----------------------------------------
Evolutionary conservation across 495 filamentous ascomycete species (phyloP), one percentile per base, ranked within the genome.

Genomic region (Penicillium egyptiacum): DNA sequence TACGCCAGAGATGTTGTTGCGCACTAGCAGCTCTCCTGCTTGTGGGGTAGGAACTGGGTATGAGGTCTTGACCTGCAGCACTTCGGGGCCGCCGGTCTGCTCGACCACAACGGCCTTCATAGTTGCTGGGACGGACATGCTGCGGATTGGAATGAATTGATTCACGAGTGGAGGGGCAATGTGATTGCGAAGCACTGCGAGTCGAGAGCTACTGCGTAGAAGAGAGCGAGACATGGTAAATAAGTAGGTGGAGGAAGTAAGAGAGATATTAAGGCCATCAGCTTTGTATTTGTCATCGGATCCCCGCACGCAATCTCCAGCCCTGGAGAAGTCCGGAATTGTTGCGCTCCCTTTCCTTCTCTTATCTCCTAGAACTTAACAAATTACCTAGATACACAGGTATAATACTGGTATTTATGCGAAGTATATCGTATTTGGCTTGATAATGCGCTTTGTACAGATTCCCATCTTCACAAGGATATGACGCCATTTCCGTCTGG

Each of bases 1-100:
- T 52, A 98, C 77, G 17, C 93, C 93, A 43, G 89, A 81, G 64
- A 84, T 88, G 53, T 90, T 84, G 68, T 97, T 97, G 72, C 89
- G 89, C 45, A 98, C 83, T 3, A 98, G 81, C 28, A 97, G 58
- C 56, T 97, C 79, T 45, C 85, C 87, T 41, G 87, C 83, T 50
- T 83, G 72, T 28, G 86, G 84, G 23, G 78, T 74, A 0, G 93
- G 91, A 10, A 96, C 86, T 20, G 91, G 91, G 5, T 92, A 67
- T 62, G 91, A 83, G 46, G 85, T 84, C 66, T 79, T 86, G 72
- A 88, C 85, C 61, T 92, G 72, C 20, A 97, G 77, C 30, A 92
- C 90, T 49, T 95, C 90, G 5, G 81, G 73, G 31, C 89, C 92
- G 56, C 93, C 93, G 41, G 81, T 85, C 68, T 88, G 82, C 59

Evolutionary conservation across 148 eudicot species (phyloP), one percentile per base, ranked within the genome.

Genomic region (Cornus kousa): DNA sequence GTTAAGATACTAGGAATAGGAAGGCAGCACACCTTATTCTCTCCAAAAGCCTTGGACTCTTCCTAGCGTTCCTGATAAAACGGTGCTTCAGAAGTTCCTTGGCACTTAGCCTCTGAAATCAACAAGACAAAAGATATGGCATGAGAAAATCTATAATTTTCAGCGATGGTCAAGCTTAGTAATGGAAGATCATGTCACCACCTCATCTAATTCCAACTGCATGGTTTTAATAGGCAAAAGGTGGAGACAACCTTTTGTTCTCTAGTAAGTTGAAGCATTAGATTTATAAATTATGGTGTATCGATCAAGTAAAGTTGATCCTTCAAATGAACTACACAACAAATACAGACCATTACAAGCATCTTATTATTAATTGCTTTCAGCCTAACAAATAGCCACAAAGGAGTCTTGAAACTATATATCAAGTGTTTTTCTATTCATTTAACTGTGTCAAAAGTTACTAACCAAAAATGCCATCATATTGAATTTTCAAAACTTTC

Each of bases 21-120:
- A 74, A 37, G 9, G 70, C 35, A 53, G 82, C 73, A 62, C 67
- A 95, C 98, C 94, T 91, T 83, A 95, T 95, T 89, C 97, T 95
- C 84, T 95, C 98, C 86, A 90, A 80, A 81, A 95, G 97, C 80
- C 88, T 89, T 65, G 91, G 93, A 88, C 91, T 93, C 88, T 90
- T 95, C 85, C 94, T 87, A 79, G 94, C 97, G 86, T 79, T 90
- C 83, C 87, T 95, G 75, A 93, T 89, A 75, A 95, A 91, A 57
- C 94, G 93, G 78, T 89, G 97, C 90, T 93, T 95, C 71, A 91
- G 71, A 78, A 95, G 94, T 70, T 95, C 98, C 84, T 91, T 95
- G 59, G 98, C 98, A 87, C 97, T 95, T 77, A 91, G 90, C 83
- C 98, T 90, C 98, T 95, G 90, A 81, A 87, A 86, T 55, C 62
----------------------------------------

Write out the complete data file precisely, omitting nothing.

Evolutionary conservation across 495 filamentous ascomycete species (phyloP), one percentile per base, ranked within the genome.

Genomic region (Penicillium egyptiacum): DNA sequence TACGCCAGAGATGTTGTTGCGCACTAGCAGCTCTCCTGCTTGTGGGGTAGGAACTGGGTATGAGGTCTTGACCTGCAGCACTTCGGGGCCGCCGGTCTGCTCGACCACAACGGCCTTCATAGTTGCTGGGACGGACATGCTGCGGATTGGAATGAATTGATTCACGAGTGGAGGGGCAATGTGATTGCGAAGCACTGCGAGTCGAGAGCTACTGCGTAGAAGAGAGCGAGACATGGTAAATAAGTAGGTGGAGGAAGTAAGAGAGATATTAAGGCCATCAGCTTTGTATTTGTCATCGGATCCCCGCACGCAATCTCCAGCCCTGGAGAAGTCCGGAATTGTTGCGCTCCCTTTCCTTCTCTTATCTCCTAGAACTTAACAAATTACCTAGATACACAGGTATAATACTGGTATTTATGCGAAGTATATCGTATTTGGCTTGATAATGCGCTTTGTACAGATTCCCATCTTCACAAGGATATGACGCCATTTCCGTCTGG

Each of bases 1-100:
- T 52, A 98, C 77, G 17, C 93, C 93, A 43, G 89, A 81, G 64
- A 84, T 88, G 53, T 90, T 84, G 68, T 97, T 97, G 72, C 89
- G 89, C 45, A 98, C 83, T 3, A 98, G 81, C 28, A 97, G 58
- C 56, T 97, C 79, T 45, C 85, C 87, T 41, G 87, C 83, T 50
- T 83, G 72, T 28, G 86, G 84, G 23, G 78, T 74, A 0, G 93
- G 91, A 10, A 96, C 86, T 20, G 91, G 91, G 5, T 92, A 67
- T 62, G 91, A 83, G 46, G 85, T 84, C 66, T 79, T 86, G 72
- A 88, C 85, C 61, T 92, G 72, C 20, A 97, G 77, C 30, A 92
- C 90, T 49, T 95, C 90, G 5, G 81, G 73, G 31, C 89, C 92
- G 56, C 93, C 93, G 41, G 81, T 85, C 68, T 88, G 82, C 59

Evolutionary conservation across 148 eudicot species (phyloP), one percentile per base, ranked within the genome.

Genomic region (Cornus kousa): DNA sequence GTTAAGATACTAGGAATAGGAAGGCAGCACACCTTATTCTCTCCAAAAGCCTTGGACTCTTCCTAGCGTTCCTGATAAAACGGTGCTTCAGAAGTTCCTTGGCACTTAGCCTCTGAAATCAACAAGACAAAAGATATGGCATGAGAAAATCTATAATTTTCAGCGATGGTCAAGCTTAGTAATGGAAGATCATGTCACCACCTCATCTAATTCCAACTGCATGGTTTTAATAGGCAAAAGGTGGAGACAACCTTTTGTTCTCTAGTAAGTTGAAGCATTAGATTTATAAATTATGGTGTATCGATCAAGTAAAGTTGATCCTTCAAATGAACTACACAACAAATACAGACCATTACAAGCATCTTATTATTAATTGCTTTCAGCCTAACAAATAGCCACAAAGGAGTCTTGAAACTATATATCAAGTGTTTTTCTATTCATTTAACTGTGTCAAAAGTTACTAACCAAAAATGCCATCATATTGAATTTTCAAAACTTTC

Each of bases 21-120:
- A 74, A 37, G 9, G 70, C 35, A 53, G 82, C 73, A 62, C 67
- A 95, C 98, C 94, T 91, T 83, A 95, T 95, T 89, C 97, T 95
- C 84, T 95, C 98, C 86, A 90, A 80, A 81, A 95, G 97, C 80
- C 88, T 89, T 65, G 91, G 93, A 88, C 91, T 93, C 88, T 90
- T 95, C 85, C 94, T 87, A 79, G 94, C 97, G 86, T 79, T 90
- C 83, C 87, T 95, G 75, A 93, T 89, A 75, A 95, A 91, A 57
- C 94, G 93, G 78, T 89, G 97, C 90, T 93, T 95, C 71, A 91
- G 71, A 78, A 95, G 94, T 70, T 95, C 98, C 84, T 91, T 95
- G 59, G 98, C 98, A 87, C 97, T 95, T 77, A 91, G 90, C 83
- C 98, T 90, C 98, T 95, G 90, A 81, A 87, A 86, T 55, C 62